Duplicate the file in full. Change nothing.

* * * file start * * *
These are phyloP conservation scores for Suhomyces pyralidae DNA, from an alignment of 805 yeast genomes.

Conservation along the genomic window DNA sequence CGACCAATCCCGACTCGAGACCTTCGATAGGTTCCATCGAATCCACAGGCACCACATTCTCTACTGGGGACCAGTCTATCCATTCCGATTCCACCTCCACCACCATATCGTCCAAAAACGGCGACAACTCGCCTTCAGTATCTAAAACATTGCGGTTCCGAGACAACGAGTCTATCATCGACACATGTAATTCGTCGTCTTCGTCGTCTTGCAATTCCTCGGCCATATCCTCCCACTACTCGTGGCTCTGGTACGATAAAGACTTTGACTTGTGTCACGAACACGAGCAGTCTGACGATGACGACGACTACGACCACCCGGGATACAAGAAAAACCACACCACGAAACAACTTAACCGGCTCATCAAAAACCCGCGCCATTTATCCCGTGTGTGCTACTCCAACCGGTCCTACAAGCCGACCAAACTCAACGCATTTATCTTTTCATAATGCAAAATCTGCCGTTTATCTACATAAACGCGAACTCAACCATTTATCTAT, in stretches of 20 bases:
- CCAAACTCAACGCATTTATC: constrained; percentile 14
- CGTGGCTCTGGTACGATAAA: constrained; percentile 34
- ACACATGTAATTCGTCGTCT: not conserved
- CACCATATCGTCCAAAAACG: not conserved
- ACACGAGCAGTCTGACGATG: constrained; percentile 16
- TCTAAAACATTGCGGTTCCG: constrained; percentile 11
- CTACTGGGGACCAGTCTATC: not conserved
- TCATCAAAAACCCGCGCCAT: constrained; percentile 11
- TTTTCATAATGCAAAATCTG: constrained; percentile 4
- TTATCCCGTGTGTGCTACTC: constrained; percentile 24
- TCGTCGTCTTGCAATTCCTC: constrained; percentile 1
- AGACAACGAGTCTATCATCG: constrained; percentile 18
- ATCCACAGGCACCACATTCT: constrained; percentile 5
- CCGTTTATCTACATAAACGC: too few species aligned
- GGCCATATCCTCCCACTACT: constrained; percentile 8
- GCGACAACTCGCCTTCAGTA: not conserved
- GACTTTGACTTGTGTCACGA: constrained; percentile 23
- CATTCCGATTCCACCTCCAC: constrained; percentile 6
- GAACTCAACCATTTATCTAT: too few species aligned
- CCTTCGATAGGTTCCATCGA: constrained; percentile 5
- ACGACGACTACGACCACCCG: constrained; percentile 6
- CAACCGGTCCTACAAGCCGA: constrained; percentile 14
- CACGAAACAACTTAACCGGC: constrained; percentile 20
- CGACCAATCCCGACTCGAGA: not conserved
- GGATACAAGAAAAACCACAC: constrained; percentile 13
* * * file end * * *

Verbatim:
These are phyloP conservation scores for Suhomyces pyralidae DNA, from an alignment of 805 yeast genomes.

Conservation along the genomic window DNA sequence CGACCAATCCCGACTCGAGACCTTCGATAGGTTCCATCGAATCCACAGGCACCACATTCTCTACTGGGGACCAGTCTATCCATTCCGATTCCACCTCCACCACCATATCGTCCAAAAACGGCGACAACTCGCCTTCAGTATCTAAAACATTGCGGTTCCGAGACAACGAGTCTATCATCGACACATGTAATTCGTCGTCTTCGTCGTCTTGCAATTCCTCGGCCATATCCTCCCACTACTCGTGGCTCTGGTACGATAAAGACTTTGACTTGTGTCACGAACACGAGCAGTCTGACGATGACGACGACTACGACCACCCGGGATACAAGAAAAACCACACCACGAAACAACTTAACCGGCTCATCAAAAACCCGCGCCATTTATCCCGTGTGTGCTACTCCAACCGGTCCTACAAGCCGACCAAACTCAACGCATTTATCTTTTCATAATGCAAAATCTGCCGTTTATCTACATAAACGCGAACTCAACCATTTATCTAT, in stretches of 20 bases:
- CCAAACTCAACGCATTTATC: constrained; percentile 14
- CGTGGCTCTGGTACGATAAA: constrained; percentile 34
- ACACATGTAATTCGTCGTCT: not conserved
- CACCATATCGTCCAAAAACG: not conserved
- ACACGAGCAGTCTGACGATG: constrained; percentile 16
- TCTAAAACATTGCGGTTCCG: constrained; percentile 11
- CTACTGGGGACCAGTCTATC: not conserved
- TCATCAAAAACCCGCGCCAT: constrained; percentile 11
- TTTTCATAATGCAAAATCTG: constrained; percentile 4
- TTATCCCGTGTGTGCTACTC: constrained; percentile 24
- TCGTCGTCTTGCAATTCCTC: constrained; percentile 1
- AGACAACGAGTCTATCATCG: constrained; percentile 18
- ATCCACAGGCACCACATTCT: constrained; percentile 5
- CCGTTTATCTACATAAACGC: too few species aligned
- GGCCATATCCTCCCACTACT: constrained; percentile 8
- GCGACAACTCGCCTTCAGTA: not conserved
- GACTTTGACTTGTGTCACGA: constrained; percentile 23
- CATTCCGATTCCACCTCCAC: constrained; percentile 6
- GAACTCAACCATTTATCTAT: too few species aligned
- CCTTCGATAGGTTCCATCGA: constrained; percentile 5
- ACGACGACTACGACCACCCG: constrained; percentile 6
- CAACCGGTCCTACAAGCCGA: constrained; percentile 14
- CACGAAACAACTTAACCGGC: constrained; percentile 20
- CGACCAATCCCGACTCGAGA: not conserved
- GGATACAAGAAAAACCACAC: constrained; percentile 13